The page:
When you take your first steps onto Shanghai’s Bund waterfront, you’ll feel like you’ve been transported to another continent, a century back in time. More than 50 striking early 20th-century commercial buildings line the street, once the headquarters of the world’s East Asia-based banking and trading houses. Financiers and industrialists from the global powers of the era built grand stone buildings in various Western architectural styles—Beaux Arts, Art Nouveau, and Gothic Revival, among others—creating a dramatic skyline along the west banks of the Huangpu River. The Bund, which stretches over a mile along Zhongshan Road, treats visitors to a living gallery of architectural history.
Many of the old buildings no longer house their original banks and financial institutions. The Russo-Chinese Bank Building is now the home of the Shanghai Gold Exchange. China Merchants Bank took the place of the Bank of Taiwan Building. And the Shanghai Club now houses the Waldorf-Astoria Shanghai Hotel. The Customs House, built in 1927, is one of the few structures still used for its original purpose. Its clock tower, marble columns, and tiled octagonal dome distinguish this grand building.
Old and new Shanghai meet here in startling contrast: Looking across the river affords the best views of Pudong, Shanghai’s futuristic financial center, while the Old City, with its jumbled streets, wooden houses, gardens, and ornate temples, lies just south. A recently restored waterfront graces the street directly across from the historic buildings of the Bund. It’s a pedestrian friendly promenade comprised of pavilions, parks, and plazas designed for rest and recreation. As evening approaches, the major buildings of the Bund and Pudong are illuminated, making it an ideal time for photography. Cruise boats, with trips starting at around $18, offer another option for viewing the area.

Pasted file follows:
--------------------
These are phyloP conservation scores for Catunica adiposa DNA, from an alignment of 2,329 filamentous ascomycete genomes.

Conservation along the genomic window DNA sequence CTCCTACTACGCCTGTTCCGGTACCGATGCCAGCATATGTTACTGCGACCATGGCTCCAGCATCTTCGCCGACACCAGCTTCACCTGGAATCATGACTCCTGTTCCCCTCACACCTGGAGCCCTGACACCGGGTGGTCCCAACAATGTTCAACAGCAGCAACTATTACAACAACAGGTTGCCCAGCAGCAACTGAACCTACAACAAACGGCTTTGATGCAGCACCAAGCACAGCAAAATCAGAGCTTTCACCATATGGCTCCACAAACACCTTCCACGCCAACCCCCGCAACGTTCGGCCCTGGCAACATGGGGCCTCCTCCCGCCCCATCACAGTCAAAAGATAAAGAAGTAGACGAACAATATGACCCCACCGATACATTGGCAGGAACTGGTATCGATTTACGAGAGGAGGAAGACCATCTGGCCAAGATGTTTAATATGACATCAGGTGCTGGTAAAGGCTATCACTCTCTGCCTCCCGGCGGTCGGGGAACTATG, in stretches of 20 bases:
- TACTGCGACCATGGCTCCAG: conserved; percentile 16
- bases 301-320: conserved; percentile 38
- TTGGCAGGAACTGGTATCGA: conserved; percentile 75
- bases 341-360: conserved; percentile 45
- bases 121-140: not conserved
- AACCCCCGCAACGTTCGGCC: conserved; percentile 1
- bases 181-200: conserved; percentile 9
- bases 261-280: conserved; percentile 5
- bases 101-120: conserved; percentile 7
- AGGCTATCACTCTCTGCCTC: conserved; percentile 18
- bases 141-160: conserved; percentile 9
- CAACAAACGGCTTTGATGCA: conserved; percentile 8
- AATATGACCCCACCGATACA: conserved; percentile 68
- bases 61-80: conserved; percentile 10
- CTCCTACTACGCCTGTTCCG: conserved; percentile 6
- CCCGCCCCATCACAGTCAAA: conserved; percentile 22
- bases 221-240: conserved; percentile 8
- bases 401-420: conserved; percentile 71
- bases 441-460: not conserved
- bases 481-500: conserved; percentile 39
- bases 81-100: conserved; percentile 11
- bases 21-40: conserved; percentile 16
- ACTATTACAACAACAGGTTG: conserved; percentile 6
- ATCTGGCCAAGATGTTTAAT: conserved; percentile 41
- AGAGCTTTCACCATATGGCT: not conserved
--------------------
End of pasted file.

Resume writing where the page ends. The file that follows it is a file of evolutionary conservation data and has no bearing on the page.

Getting to the Bund is simple on public transportation. Take Metro Line 2 to East Nanjing Road; the Bund is a five-minute walk from the station.